Roatan’s Beauty, Truth & Wisdom

Eddie’s Bovine Marine Art

Eddie Pinnace at his workshop.

Local Artist Creates Art from Cow Horns and Wood

At first glance, you would think that Eddie Pinnace, 68, is a regular islander strolling leisurely on the unpaved road in Oak Ridge Bight, the community where he lives and works.

He is 5’-8” tall and wears thick framed glasses. A cap covers his gray hair. His quiet demeanor and measured gait, consistent with his physical appearance, hide the true depth of this inspiring artist. For years, Eddie has been creating unique sculptures with any workable material available including: cow horns, wood and plastic. One of his latest creations is a shark made of cow horns, which he proudly describes, “This one was a little difficult to create. I had to cut two different horns and put them together to get this one,” Eddie says. “This is an island, so I create things from the sea.”

Eddie’s fascination with woodworking begun by chance at the age of 23. While employed on a tanker ship in the Philippines, Eddie watched a man carve a fish out of wood using only a hatchet. He then decided that it was the kind of work he wanted to do.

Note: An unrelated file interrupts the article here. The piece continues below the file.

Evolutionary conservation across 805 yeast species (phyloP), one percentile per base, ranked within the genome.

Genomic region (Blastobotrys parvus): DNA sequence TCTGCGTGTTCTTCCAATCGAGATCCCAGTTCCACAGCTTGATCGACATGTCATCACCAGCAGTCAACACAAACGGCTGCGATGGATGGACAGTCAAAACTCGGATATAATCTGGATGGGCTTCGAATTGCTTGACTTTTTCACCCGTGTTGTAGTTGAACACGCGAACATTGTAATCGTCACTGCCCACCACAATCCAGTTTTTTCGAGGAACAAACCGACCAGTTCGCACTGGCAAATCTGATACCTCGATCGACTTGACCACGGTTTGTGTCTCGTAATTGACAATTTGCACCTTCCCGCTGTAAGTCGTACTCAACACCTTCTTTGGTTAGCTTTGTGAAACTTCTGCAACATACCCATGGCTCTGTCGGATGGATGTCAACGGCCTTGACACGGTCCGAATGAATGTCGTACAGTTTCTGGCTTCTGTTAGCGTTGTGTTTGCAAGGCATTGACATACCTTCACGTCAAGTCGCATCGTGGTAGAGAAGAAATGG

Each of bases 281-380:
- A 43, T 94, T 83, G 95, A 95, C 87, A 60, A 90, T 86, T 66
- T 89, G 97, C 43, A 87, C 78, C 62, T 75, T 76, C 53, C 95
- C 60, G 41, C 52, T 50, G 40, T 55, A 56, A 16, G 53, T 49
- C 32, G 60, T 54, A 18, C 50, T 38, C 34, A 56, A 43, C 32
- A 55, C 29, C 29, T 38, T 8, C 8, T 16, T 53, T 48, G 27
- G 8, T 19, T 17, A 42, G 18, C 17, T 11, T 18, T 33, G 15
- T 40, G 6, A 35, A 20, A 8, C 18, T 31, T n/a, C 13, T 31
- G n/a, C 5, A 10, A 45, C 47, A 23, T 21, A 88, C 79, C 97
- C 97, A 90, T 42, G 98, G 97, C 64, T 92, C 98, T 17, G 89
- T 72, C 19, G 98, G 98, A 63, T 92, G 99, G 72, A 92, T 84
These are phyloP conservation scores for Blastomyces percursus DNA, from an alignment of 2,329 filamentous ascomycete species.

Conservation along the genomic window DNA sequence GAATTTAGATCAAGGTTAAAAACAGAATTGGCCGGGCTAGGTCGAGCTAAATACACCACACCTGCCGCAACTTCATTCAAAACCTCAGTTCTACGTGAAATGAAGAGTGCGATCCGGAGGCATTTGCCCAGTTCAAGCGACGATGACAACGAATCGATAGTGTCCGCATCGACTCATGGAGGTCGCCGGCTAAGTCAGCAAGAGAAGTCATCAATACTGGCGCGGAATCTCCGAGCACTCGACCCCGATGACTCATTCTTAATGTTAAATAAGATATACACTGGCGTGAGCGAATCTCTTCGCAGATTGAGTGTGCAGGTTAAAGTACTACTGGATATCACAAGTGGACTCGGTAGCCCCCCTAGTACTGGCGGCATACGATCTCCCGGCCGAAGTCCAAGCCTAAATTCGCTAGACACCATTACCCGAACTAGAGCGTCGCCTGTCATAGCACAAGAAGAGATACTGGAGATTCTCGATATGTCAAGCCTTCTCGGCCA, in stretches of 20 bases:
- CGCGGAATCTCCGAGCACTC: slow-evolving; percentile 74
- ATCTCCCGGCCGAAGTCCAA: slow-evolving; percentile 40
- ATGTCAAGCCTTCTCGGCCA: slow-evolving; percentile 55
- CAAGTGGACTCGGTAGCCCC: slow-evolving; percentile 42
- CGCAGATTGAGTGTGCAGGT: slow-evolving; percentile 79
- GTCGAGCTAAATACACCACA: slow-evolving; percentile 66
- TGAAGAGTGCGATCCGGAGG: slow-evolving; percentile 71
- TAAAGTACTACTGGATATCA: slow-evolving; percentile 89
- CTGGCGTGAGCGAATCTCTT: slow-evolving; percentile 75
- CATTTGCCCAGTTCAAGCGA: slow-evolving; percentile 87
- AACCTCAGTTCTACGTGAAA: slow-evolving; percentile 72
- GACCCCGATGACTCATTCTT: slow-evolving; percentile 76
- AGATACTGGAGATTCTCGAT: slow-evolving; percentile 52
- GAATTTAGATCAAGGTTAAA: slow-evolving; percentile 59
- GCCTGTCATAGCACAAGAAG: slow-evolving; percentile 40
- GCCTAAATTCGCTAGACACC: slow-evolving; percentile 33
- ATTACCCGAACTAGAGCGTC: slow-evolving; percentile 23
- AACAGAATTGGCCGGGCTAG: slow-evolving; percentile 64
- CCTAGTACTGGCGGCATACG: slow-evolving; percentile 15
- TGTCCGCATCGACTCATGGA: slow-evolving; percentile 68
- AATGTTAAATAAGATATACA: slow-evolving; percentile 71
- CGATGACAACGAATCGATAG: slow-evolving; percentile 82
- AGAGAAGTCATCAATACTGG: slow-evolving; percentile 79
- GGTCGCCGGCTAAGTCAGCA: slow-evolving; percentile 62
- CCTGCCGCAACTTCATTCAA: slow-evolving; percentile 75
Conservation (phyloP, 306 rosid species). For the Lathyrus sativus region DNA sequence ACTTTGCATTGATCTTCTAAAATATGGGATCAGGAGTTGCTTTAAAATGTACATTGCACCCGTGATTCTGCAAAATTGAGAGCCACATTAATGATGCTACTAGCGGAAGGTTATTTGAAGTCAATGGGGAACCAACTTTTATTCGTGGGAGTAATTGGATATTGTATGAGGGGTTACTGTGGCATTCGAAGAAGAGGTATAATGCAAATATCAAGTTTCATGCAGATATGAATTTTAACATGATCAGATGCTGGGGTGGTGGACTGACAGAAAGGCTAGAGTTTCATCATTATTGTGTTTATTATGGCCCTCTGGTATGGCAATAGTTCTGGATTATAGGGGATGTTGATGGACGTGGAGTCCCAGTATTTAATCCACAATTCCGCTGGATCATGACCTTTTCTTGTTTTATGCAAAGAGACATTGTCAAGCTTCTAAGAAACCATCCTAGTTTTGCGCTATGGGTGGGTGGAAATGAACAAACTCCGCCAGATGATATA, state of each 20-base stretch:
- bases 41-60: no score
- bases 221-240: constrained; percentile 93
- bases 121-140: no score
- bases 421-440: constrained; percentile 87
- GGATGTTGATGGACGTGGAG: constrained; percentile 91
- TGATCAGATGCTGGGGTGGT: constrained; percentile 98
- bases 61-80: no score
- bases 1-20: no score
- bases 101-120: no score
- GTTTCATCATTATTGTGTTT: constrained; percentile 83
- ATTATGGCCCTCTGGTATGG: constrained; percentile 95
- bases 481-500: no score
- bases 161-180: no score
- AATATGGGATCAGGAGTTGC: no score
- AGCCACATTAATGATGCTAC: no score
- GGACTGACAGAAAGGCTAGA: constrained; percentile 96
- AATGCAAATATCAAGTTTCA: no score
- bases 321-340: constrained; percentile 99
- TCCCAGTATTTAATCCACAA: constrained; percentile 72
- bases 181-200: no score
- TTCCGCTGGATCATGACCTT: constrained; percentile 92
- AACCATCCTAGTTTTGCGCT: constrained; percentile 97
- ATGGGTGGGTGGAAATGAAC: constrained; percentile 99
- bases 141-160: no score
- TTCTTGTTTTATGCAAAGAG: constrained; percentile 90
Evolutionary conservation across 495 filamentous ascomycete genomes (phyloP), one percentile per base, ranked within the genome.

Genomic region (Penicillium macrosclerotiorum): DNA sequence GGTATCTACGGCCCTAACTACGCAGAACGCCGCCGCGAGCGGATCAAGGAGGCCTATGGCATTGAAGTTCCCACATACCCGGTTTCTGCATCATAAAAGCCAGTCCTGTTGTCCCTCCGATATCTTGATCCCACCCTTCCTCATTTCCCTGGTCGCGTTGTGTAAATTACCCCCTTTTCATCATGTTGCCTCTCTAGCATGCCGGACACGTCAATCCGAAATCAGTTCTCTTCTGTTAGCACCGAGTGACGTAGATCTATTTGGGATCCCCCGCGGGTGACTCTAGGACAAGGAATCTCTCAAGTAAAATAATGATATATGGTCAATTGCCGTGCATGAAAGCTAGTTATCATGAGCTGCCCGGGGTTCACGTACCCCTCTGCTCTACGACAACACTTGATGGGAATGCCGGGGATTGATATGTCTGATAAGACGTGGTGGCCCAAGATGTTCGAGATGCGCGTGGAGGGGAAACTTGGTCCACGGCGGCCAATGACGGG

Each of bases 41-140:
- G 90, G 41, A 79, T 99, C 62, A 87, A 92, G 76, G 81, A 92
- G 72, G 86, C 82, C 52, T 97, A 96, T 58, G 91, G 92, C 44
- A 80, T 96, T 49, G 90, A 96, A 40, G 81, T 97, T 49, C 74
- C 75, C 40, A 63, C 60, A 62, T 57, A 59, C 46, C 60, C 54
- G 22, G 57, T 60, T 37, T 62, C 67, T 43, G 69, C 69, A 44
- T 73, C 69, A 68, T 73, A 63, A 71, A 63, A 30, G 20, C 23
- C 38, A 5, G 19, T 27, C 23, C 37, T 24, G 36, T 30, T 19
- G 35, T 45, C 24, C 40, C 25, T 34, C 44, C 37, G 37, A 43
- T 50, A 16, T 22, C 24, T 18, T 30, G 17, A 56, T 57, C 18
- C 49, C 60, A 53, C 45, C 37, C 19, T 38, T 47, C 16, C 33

Once he was back on Roatan, Eddie started creating his own works of art. “My first piece was a shark,” he says. “I sold it to a tourist at a local resort back in ‘73.” Eddie pauses and looks into the sky as if trying to see beyond the clouds. “No! This was in ‘63. I was very young back then.”

To make ends meet, while working at perfecting his craft, Eddie took time off to work as a waiter on a cruise ship and later return to what he really loves. “I loved doing this. I keep working on it and I got pretty good at it.”

Eddie works sitting on an old white plastic chair in his makeshift studio situated below the building that houses his small living quarters and warehouses his completed pieces.

The Sandy Bay native skillfully carves at what will be a pirate ship made of cow horns and wood. His tools are simple: a machete, a small hand saw, a jars of glue, a hammer, sand paper and a sander.

Once completed, the pirate ship, like most of his work, will be sold on one of Roatan’s beaches. “Most of my work is sold on West Bay beach” he said. “My best sales are on Good Friday, when there are more visitors on the island,” says Eddie. “I love doing this and would continue even if I had a million dollars.”

Eddie works on his pieces during days when there are no cruise ships in port and spends cruise ship days showing his work to tourists. His passion allows him to make a living and be independent. “I set my own hours and work as long as I want. I like not having someone tells me when to start working and when to stop,” says Eddie.